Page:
Okay, I'm slowly getting a picture here. This
isn't grasping the way I normally think of grasping (opposable thumb etc),
it's more like a pair of pliers or mole-grips. Does the immobility
of the hand and it's size tell us anything about the prey it was going after
*** Although there may be others on this list who
won't agree, I think the association between Deinonychus / Tenontosaurus
material speaks for itself. I think they hunted Tenontosaurs in groups
and scavenged carcasses when the opportunity presented itself. If you want to
draw an analogy ( I know many won't) with modern African cats hunting a
variety of larger herbivorous quadrupeds, in spite of differences is size
differential between predator and prey yadda yadda yadda. . . in either case
the smaller predators are more than willing to risk potential injury in favor
of securing a meal. Whether they selected injured animals, juveniles or
just went with a pack hunting, bloodlust mentality, Tenontosaurs were likely
choice victims on the dromaeosaur menu (pers. comm. Bob Bakker). Maybe
they rushed in, inflicting deep wounds / disembowling the target animal and
then followed at a safe distance until the victim died of shock / bled to
death. Dinosaurs are not mammals obviously, nor were they brittle
skeletal remains that have a propensity to fracture into a thousand pieces
when dropped on hard museum collections floors ( and no, I haven't done that
either). In life, I'm sure they were capable of handling the stress
factors involved in predation, scavenging, clepto-parasitic backhanded (now
you see it, now I steal it ) parlour tricks (ala Tom Holtz DML archives )or
any other strategy necessary to play on the "Survival of the
Fittest" gameboard ( action figures and batteries not included )
as attested to by their lengthy proliferation recorded
within fossilbearing strata.
Seems to me our poor, much abused cat would be
better grasped with a smaller, bendier hand whereas the dienonychus' manus
would be better suited to larger prey?
*** Alternate scenario. . . In order to capture
smaller, swift and agile prey, Deinonychus thrusts its hands forward
temporarily enclosing the prey, pins it to the ground with pedal digit 2
ungual and dispatches victim with snapping jaws.
Also, is it possible to tell if these adaptations
were evolved for prey capture or if they were later exaptions (is that the
right word?) from Archie-type wings?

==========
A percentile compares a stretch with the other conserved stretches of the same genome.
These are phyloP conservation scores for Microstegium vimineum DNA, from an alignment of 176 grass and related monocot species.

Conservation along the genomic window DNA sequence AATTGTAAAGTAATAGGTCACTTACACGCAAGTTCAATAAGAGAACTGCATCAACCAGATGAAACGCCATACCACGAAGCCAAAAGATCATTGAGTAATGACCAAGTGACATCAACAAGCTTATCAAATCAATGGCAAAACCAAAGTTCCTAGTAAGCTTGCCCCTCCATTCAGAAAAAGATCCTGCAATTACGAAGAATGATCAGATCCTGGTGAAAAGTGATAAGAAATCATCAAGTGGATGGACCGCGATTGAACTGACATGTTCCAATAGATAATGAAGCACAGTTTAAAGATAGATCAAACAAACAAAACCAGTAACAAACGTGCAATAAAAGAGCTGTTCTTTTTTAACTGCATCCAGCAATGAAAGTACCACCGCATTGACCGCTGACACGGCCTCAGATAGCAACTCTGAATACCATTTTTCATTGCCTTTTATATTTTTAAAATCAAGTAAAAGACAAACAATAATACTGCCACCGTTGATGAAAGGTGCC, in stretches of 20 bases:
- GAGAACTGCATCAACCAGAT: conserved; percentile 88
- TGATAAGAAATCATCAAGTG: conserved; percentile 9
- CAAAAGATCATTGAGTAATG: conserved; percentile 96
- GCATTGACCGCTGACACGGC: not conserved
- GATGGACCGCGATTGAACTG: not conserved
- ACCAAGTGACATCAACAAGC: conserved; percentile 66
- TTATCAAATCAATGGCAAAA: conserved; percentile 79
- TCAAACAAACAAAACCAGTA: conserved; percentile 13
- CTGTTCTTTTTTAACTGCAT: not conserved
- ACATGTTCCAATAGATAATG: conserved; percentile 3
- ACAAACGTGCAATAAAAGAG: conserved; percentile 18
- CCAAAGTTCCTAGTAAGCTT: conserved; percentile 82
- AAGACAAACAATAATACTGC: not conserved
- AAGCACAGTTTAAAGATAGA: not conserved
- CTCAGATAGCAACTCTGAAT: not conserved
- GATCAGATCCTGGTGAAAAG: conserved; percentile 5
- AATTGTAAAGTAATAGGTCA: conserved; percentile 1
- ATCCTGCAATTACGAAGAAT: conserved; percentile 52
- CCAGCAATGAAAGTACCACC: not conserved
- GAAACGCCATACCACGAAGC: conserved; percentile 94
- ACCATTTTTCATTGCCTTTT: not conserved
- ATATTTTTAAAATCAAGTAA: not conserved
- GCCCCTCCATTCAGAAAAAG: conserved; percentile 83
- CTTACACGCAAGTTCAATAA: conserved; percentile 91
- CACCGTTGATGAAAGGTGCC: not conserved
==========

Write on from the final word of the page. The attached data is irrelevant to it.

*** 10 paleontologists - 10 hypotheses with
David Marjanovic wrote: . As I cited, "As with
most extant predators, the mouth was used to grasp the prey. Then the short,
powerful arms were used to grasp or clutch the prey against the body to
prevent its escape while the teeth were disengaged and repeated bites made to
kill the prey."
*** Or. . . Tyrannosaurs may NOT have used
their forelimbs in securing live prey, period. and evidence of trauma in
postcrania including arms, hindlimbs and ribcage could simply be a result of
thrashing prey animals responding to crushing jaws. OR by intraspecific
ritualistic bump and grind between two rival adult theropods. OR by clumsy
utilization of basic motor skills ( too busy eyeing up the blue plate special,
accidently stumbles into large innocuous tree trunk / humans manage to do it
all the time, what's their excuse). I have a hard time imagining a
tyrannosaur being able to grasp with any degree of leverage, the bulky girth
of any struggling adult ornithopod!
Sorry if I seem to be labouring this point, but
I'm still having trouble with it. While I'm not disputing that it is
physically possible, why is it better to do this rather than deliver a big
bite and back off? As I understand it, theropods can't take falls and knocks
the way for example big cats can. So why risk grappling with prey about as
heavy as they were?
*** That would SEEM to be a more practical means
of dispatching prey when you consider large strong jaws / reinforced
skull, puncturing teeth, sizable neck musculature all support a bite, twist
and tear scenario, leaving the victim momentarily disoriented, traumatized,
mangled and eventually weakened from blood loss, awaiting the inevitable
end. PROVE IT? Don't have to. . . that's the province of
paleontologists. I just get to paint it ;o) !